The United States District Court for the Northern District of Ohio has held that an excess carrier’s policy was not triggered when the insured consummated a less-than-limits settlement with the primary carrier. The Goodyear Tire & Rubber Co. v. Nat’l Union Fire Ins. Co., No. 08cv1789 (N.D. Ohio Sep. 19, 2011). Wiley Rein LLP represented the excess insurer.
The insured company had a primary directors and officers liability insurance policy that provided $15 million in coverage subject to a $5 million retention. The company also had an excess policy with a $10 million limit. After the insured company announced its intent to restate its financials, the company and its directors and officers were named as defendants in securities and derivative lawsuits. The company tendered the lawsuits to its directors and officers liability insurers, which acknowledged coverage for the lawsuits. After the lawsuits were dismissed, the insured tendered approximately $28 million in fees and costs incurred in responding to an SEC investigation and conducting an internal investigation. The insurers denied coverage for the investigation costs and the company filed suit against the primary and excess carriers. Approximately two years into the coverage litigation, after discovery was completed, the insured and the primary carrier consummated a settlement for $10 million as well as other non-monetary consideration. The excess insurer moved for summary judgment contending that its policy was not triggered because the policy provided that coverage “shall attach only after the insurers of the Underlying Insurance shall have paid in legal currency the full amount of the Underlying Limit.”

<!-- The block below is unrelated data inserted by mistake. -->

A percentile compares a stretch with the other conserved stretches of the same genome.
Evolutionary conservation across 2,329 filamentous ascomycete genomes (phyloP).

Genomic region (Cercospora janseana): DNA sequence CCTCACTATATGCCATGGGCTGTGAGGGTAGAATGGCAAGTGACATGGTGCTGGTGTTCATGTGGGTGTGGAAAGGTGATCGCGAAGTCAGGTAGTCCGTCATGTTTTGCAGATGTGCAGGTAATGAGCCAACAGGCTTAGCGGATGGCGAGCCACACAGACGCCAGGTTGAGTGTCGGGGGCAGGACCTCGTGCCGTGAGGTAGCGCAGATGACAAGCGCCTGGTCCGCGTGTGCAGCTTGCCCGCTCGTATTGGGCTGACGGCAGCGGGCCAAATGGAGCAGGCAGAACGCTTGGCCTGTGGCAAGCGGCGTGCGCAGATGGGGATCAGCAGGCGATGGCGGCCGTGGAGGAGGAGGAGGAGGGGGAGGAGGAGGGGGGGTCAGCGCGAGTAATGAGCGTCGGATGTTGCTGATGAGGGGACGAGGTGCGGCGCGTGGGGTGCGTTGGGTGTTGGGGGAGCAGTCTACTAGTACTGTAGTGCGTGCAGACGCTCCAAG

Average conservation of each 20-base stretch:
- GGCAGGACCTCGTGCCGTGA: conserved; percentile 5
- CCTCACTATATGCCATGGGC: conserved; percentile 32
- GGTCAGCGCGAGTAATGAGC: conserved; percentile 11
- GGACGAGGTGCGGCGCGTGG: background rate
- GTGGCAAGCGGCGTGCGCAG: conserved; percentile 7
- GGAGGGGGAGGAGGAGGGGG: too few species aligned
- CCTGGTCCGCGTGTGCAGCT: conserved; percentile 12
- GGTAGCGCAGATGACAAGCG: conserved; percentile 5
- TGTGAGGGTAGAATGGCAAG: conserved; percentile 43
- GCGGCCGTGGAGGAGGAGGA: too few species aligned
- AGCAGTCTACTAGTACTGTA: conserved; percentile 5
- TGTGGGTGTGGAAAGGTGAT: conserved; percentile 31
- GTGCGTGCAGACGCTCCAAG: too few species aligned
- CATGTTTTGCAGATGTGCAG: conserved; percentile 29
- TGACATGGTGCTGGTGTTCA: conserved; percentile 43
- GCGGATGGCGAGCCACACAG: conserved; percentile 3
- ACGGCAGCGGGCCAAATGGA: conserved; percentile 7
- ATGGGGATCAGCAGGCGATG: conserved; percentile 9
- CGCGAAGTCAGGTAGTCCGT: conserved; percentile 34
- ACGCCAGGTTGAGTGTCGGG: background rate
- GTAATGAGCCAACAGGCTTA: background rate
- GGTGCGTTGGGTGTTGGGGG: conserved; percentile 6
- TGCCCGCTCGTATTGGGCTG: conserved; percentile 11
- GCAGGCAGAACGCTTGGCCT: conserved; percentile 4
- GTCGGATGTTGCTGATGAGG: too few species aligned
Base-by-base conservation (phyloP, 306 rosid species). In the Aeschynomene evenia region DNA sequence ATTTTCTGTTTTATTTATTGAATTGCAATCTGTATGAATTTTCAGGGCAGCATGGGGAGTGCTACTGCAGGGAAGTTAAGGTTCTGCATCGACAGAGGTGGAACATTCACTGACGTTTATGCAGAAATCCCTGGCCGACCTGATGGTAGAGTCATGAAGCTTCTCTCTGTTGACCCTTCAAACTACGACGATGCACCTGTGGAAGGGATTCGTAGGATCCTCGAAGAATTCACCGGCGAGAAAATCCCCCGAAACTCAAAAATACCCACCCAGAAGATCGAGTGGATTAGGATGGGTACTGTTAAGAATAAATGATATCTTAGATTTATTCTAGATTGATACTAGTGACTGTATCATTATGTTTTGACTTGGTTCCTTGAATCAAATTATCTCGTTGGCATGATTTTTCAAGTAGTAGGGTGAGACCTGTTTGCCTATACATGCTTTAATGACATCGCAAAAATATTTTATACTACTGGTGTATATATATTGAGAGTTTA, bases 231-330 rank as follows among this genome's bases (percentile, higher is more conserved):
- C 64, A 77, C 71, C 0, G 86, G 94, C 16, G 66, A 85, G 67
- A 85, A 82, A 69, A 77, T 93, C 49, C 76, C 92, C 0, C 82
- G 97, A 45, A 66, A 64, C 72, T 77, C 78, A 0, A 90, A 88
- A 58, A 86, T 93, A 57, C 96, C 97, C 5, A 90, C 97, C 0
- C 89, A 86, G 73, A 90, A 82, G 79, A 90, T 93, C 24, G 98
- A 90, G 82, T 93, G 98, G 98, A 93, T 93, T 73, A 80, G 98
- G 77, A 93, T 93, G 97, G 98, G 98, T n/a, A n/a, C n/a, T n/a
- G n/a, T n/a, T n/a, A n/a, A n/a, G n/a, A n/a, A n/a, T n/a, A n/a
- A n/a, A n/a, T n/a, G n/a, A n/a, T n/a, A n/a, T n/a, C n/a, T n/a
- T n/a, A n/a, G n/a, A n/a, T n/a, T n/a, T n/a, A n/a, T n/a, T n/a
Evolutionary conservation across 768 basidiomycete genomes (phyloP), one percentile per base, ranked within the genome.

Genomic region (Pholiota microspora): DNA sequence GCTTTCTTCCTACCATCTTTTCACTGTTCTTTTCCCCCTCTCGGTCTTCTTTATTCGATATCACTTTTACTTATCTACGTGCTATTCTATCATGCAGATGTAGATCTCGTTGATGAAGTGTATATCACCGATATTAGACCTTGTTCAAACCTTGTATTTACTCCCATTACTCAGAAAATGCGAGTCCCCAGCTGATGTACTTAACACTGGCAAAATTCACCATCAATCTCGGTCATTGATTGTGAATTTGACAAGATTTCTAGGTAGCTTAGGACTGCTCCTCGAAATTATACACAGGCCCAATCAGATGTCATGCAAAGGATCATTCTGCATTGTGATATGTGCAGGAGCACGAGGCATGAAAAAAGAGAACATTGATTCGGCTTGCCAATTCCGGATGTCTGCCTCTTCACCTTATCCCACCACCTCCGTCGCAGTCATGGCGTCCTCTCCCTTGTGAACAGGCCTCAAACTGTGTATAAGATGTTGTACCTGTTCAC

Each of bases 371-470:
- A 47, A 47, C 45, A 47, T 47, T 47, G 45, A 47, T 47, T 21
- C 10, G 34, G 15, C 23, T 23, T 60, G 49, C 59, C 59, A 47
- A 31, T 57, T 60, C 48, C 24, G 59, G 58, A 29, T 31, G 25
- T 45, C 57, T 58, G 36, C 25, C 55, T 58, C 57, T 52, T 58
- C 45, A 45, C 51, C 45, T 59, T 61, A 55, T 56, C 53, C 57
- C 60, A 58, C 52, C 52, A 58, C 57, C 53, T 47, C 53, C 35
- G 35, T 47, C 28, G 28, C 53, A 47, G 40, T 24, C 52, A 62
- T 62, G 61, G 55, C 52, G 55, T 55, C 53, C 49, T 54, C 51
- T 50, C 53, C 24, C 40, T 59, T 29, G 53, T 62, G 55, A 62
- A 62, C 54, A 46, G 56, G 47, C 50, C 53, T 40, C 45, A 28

The court granted the excess insurer’s motion for summary judgment. The insured company argued that, given Ohio public policy favoring settlements, it should be allowed to “fill the gap” between the amount of its settlement with the primary carrier and the excess carrier’s attachment point. The court held that the Ohio cases the insured company cited in the uninsured motorist context were distinguishable and public policy did not trump the unambiguous language of the excess policy. The court also rejected the insured’s argument that the excess carrier needed to and could not demonstrate prejudice from the insured’s failure to exhaust the primary policy. The court held that the excess carrier’s policy set forth a “triggering point of $15 million plus the $5 million self-insured retention”; the excess carrier “based the premium it charged . . . on that expectation, not some lesser amount”; and the carrier would suffer prejudice if it could not rely on its attachment point. The court also noted that the excess carrier suffered prejudice because it had been forced to litigate the coverage issues for over two years based on the insured’s insistence that its limit was implicated. Finally, the court noted that, as a sophisticated insured with the capacity to hire counsel to advise it in placing and bargaining for coverage, the insured company could have sought excess coverage with different exhaustion language.